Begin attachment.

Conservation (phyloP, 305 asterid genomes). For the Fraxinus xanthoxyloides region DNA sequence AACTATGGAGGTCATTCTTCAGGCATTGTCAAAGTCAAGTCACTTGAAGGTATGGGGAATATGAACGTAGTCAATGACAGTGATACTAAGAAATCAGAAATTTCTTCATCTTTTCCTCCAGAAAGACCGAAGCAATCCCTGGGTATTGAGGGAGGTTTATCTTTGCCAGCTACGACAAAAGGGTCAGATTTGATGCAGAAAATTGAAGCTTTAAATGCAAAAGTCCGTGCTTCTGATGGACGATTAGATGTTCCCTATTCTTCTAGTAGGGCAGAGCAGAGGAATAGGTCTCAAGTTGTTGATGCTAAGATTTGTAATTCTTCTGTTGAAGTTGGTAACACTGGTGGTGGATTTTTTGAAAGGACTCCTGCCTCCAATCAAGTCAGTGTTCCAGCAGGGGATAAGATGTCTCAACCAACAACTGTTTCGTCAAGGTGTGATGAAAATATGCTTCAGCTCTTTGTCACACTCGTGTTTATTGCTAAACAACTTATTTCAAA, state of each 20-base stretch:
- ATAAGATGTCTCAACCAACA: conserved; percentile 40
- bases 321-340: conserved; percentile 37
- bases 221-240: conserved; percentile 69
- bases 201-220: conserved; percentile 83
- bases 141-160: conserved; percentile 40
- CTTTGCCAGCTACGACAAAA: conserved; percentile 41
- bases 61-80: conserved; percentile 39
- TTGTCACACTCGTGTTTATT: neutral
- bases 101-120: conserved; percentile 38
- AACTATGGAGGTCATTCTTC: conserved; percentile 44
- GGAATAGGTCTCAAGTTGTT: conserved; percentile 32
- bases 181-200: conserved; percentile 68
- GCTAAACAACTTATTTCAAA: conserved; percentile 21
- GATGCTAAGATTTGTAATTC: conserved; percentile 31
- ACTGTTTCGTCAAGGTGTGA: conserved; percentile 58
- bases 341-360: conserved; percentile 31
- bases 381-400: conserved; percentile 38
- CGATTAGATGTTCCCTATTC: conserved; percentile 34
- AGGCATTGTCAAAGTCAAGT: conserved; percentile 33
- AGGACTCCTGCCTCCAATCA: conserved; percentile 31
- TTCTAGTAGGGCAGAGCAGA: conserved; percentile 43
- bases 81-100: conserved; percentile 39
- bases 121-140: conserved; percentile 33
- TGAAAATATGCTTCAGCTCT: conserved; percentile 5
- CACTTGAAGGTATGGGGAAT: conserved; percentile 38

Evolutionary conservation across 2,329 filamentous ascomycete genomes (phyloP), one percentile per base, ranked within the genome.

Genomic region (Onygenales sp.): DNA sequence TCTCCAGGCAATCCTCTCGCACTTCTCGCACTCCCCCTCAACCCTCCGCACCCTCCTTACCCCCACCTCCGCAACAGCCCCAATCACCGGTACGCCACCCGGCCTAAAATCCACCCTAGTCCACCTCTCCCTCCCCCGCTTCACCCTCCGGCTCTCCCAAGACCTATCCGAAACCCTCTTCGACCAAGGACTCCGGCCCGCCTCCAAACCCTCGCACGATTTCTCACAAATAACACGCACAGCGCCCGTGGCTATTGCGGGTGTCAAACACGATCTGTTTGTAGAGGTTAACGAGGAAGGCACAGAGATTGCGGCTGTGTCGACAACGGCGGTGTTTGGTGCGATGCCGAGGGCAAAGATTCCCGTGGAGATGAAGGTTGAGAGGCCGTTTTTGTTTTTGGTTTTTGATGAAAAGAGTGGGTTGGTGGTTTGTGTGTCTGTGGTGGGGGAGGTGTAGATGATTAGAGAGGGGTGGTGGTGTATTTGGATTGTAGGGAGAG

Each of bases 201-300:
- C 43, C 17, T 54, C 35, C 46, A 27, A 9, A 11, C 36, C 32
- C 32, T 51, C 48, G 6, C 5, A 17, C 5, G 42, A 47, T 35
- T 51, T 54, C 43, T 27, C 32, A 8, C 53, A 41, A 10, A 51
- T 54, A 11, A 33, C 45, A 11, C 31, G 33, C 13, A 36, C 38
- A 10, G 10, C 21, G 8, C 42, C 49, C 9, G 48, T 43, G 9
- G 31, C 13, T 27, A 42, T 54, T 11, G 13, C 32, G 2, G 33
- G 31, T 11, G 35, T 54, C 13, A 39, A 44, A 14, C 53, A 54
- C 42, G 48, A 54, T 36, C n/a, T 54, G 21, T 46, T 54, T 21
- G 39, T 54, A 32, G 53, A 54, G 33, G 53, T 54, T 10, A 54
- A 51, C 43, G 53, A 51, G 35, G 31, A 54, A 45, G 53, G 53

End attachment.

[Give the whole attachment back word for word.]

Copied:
Conservation (phyloP, 305 asterid genomes). For the Fraxinus xanthoxyloides region DNA sequence AACTATGGAGGTCATTCTTCAGGCATTGTCAAAGTCAAGTCACTTGAAGGTATGGGGAATATGAACGTAGTCAATGACAGTGATACTAAGAAATCAGAAATTTCTTCATCTTTTCCTCCAGAAAGACCGAAGCAATCCCTGGGTATTGAGGGAGGTTTATCTTTGCCAGCTACGACAAAAGGGTCAGATTTGATGCAGAAAATTGAAGCTTTAAATGCAAAAGTCCGTGCTTCTGATGGACGATTAGATGTTCCCTATTCTTCTAGTAGGGCAGAGCAGAGGAATAGGTCTCAAGTTGTTGATGCTAAGATTTGTAATTCTTCTGTTGAAGTTGGTAACACTGGTGGTGGATTTTTTGAAAGGACTCCTGCCTCCAATCAAGTCAGTGTTCCAGCAGGGGATAAGATGTCTCAACCAACAACTGTTTCGTCAAGGTGTGATGAAAATATGCTTCAGCTCTTTGTCACACTCGTGTTTATTGCTAAACAACTTATTTCAAA, state of each 20-base stretch:
- ATAAGATGTCTCAACCAACA: conserved; percentile 40
- bases 321-340: conserved; percentile 37
- bases 221-240: conserved; percentile 69
- bases 201-220: conserved; percentile 83
- bases 141-160: conserved; percentile 40
- CTTTGCCAGCTACGACAAAA: conserved; percentile 41
- bases 61-80: conserved; percentile 39
- TTGTCACACTCGTGTTTATT: neutral
- bases 101-120: conserved; percentile 38
- AACTATGGAGGTCATTCTTC: conserved; percentile 44
- GGAATAGGTCTCAAGTTGTT: conserved; percentile 32
- bases 181-200: conserved; percentile 68
- GCTAAACAACTTATTTCAAA: conserved; percentile 21
- GATGCTAAGATTTGTAATTC: conserved; percentile 31
- ACTGTTTCGTCAAGGTGTGA: conserved; percentile 58
- bases 341-360: conserved; percentile 31
- bases 381-400: conserved; percentile 38
- CGATTAGATGTTCCCTATTC: conserved; percentile 34
- AGGCATTGTCAAAGTCAAGT: conserved; percentile 33
- AGGACTCCTGCCTCCAATCA: conserved; percentile 31
- TTCTAGTAGGGCAGAGCAGA: conserved; percentile 43
- bases 81-100: conserved; percentile 39
- bases 121-140: conserved; percentile 33
- TGAAAATATGCTTCAGCTCT: conserved; percentile 5
- CACTTGAAGGTATGGGGAAT: conserved; percentile 38

Evolutionary conservation across 2,329 filamentous ascomycete genomes (phyloP), one percentile per base, ranked within the genome.

Genomic region (Onygenales sp.): DNA sequence TCTCCAGGCAATCCTCTCGCACTTCTCGCACTCCCCCTCAACCCTCCGCACCCTCCTTACCCCCACCTCCGCAACAGCCCCAATCACCGGTACGCCACCCGGCCTAAAATCCACCCTAGTCCACCTCTCCCTCCCCCGCTTCACCCTCCGGCTCTCCCAAGACCTATCCGAAACCCTCTTCGACCAAGGACTCCGGCCCGCCTCCAAACCCTCGCACGATTTCTCACAAATAACACGCACAGCGCCCGTGGCTATTGCGGGTGTCAAACACGATCTGTTTGTAGAGGTTAACGAGGAAGGCACAGAGATTGCGGCTGTGTCGACAACGGCGGTGTTTGGTGCGATGCCGAGGGCAAAGATTCCCGTGGAGATGAAGGTTGAGAGGCCGTTTTTGTTTTTGGTTTTTGATGAAAAGAGTGGGTTGGTGGTTTGTGTGTCTGTGGTGGGGGAGGTGTAGATGATTAGAGAGGGGTGGTGGTGTATTTGGATTGTAGGGAGAG

Each of bases 201-300:
- C 43, C 17, T 54, C 35, C 46, A 27, A 9, A 11, C 36, C 32
- C 32, T 51, C 48, G 6, C 5, A 17, C 5, G 42, A 47, T 35
- T 51, T 54, C 43, T 27, C 32, A 8, C 53, A 41, A 10, A 51
- T 54, A 11, A 33, C 45, A 11, C 31, G 33, C 13, A 36, C 38
- A 10, G 10, C 21, G 8, C 42, C 49, C 9, G 48, T 43, G 9
- G 31, C 13, T 27, A 42, T 54, T 11, G 13, C 32, G 2, G 33
- G 31, T 11, G 35, T 54, C 13, A 39, A 44, A 14, C 53, A 54
- C 42, G 48, A 54, T 36, C n/a, T 54, G 21, T 46, T 54, T 21
- G 39, T 54, A 32, G 53, A 54, G 33, G 53, T 54, T 10, A 54
- A 51, C 43, G 53, A 51, G 35, G 31, A 54, A 45, G 53, G 53